Wednesday, 31 October 2012
A Greek witches' brew for Halloween
In Kerkyra, the holidaymakers have packed up and have gone home. Direct flights will, for the winter months at least, be a thing of the past and we will need to go via Athens if we want to get back to the Enchanted Village.
Tavernas are closed, tables and chairs are stacked up in the corners. In Corfu Town, gift shop prices have been slashed in the old town. Novelty olivewood products, ancient Greek erotic calendars and evil eyes try to charm the visitors from the cruise ships as the tourists wander around, idly, not sure if they will, not sure if they won't, thank you very much.
The pace is much slower. Even the boy racers have stopped racing.
The smell of woodsmoke replaces the sweet and sour smell of old drains. The nets are out beneath the olive trees, in case any olives should drop before the harvest in a few months' time.
Like the UK, the clocks have gone back. We are still two hours ahead but it gets darker much earlier.
But the sea is still warm. Beautiful and warm.
At Halloween, as the winter approaches, the ancient lands stir. Greece was the home of two of the oldest female sorcerers in the world: Circe and Medea. They flourished in myth and in Greek and Latin literature.
Medea could control the elements, landscape, moon and stars. She was an expert in plant magic, knew just what to do when it came to the evocation of ghosts and was the one who cast the evil eye over the giant bronze Talos, as he patrolled the island of Crete.
Circe, Greek literature's first witch, transformed men into pigs by getting them to drink a drugged potion. She rejuvenated them back again, could render herself invisible or send her soul flying through the air. She was capable of erotic magic and was an expert in necromancy. And for all we know, she still is.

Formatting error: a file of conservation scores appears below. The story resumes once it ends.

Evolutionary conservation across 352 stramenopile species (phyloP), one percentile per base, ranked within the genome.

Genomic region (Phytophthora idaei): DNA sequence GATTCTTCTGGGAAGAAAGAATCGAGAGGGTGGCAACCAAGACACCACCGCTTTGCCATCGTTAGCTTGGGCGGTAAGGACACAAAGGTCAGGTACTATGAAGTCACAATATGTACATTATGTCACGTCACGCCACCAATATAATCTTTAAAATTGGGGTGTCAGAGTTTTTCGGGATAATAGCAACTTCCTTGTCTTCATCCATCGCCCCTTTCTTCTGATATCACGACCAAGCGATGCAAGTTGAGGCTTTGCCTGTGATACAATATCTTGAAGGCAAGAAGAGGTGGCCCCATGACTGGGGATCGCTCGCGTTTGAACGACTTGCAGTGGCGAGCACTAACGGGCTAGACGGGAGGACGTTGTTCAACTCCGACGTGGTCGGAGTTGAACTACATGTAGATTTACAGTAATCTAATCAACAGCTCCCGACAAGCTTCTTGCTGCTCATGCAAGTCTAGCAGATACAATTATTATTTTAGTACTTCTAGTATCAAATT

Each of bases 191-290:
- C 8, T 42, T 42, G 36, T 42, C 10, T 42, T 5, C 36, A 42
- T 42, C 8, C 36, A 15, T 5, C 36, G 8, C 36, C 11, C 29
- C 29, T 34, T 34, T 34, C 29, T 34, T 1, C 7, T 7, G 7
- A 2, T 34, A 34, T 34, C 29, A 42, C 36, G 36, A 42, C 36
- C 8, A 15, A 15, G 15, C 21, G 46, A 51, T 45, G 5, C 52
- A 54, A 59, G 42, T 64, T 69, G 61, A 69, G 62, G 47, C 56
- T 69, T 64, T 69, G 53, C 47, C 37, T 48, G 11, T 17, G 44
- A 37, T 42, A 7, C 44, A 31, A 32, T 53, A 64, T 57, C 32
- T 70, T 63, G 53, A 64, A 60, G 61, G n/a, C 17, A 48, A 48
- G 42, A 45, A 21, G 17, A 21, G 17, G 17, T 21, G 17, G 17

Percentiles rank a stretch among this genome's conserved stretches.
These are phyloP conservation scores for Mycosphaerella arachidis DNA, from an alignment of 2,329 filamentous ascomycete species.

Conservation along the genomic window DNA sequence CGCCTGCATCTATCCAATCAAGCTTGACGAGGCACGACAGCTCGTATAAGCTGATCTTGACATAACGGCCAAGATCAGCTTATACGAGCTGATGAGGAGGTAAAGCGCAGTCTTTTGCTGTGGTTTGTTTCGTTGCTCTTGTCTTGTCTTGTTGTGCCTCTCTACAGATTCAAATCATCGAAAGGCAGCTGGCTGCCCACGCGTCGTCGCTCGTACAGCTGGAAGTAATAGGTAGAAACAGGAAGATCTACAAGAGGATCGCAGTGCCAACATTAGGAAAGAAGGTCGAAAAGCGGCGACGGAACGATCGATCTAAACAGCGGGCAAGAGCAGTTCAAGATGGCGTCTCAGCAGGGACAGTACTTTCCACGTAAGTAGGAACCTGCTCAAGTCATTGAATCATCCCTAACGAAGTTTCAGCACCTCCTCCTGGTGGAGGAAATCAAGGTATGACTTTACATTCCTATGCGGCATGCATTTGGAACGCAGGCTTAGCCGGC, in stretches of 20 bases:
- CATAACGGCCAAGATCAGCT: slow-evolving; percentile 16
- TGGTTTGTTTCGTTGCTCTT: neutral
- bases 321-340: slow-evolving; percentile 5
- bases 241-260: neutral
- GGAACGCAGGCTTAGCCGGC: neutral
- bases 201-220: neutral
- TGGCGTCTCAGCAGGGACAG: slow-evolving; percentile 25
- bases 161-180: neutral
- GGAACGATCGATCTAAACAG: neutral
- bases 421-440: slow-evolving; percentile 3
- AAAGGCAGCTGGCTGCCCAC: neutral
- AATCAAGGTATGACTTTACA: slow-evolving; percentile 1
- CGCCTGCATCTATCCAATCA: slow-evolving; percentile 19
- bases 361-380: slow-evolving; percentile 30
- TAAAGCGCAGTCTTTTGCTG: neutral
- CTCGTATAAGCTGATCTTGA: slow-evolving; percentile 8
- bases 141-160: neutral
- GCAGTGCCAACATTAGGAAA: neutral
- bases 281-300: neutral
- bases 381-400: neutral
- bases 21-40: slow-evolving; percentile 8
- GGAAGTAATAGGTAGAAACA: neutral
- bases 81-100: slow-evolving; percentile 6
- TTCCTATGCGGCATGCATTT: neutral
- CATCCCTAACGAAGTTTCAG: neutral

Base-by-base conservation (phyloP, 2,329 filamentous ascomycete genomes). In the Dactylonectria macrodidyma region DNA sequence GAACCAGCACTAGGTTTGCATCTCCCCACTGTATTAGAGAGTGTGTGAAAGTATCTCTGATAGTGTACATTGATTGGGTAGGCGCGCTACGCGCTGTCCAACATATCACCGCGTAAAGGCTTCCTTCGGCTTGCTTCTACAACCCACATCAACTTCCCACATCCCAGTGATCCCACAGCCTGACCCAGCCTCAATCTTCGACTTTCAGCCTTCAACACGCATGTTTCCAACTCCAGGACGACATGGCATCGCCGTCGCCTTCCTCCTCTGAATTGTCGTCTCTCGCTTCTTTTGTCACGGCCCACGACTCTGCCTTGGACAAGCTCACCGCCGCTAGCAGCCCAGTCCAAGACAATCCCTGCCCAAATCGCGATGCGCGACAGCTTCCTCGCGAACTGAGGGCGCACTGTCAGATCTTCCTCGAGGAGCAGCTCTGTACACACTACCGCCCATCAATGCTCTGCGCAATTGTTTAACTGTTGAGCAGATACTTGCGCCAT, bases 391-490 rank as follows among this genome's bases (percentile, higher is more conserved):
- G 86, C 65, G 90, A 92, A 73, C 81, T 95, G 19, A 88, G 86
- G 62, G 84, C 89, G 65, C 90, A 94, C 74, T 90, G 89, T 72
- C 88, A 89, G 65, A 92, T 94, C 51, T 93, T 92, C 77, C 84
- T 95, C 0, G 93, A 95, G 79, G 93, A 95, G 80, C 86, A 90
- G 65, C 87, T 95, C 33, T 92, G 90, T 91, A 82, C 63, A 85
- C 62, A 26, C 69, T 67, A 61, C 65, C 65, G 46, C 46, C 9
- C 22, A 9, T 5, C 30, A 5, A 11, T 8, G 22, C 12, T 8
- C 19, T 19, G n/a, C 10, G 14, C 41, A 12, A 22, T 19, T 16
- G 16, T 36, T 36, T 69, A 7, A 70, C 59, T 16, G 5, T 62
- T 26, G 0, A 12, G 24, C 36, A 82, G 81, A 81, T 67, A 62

And don't get me started on those cruel Thessalian witches. If you ever get the chance, take a look at the reanimation of Thelyphrons in Apulieus' Metamorphoses. Far more entertaining than any zombie film or £2 trick or treat outfit from Tesco.
That's about it.
Love Maddie x
Easter in Corfu is the most incredible thing. In our eleven years of visiting this island, it is something we have been told about many ...
There is a metallic trundling sound coming down our driveway. It is Elias, who has arrived to rotovate a patch of our garden. With all th...
In church this morning, there are palm crosses hanging from the chandeliers in the church in Agios Magikades. The smiling villager who loo...
The sense of anticipation is mounting here in Corfu for Holy Week. Church bells ring twice a day as the devout and those who do not want...
In Dorset, the A35 road sweeps up over Askers to reveal the most beautiful view of all. After looking to the left and the sweep of the Jur...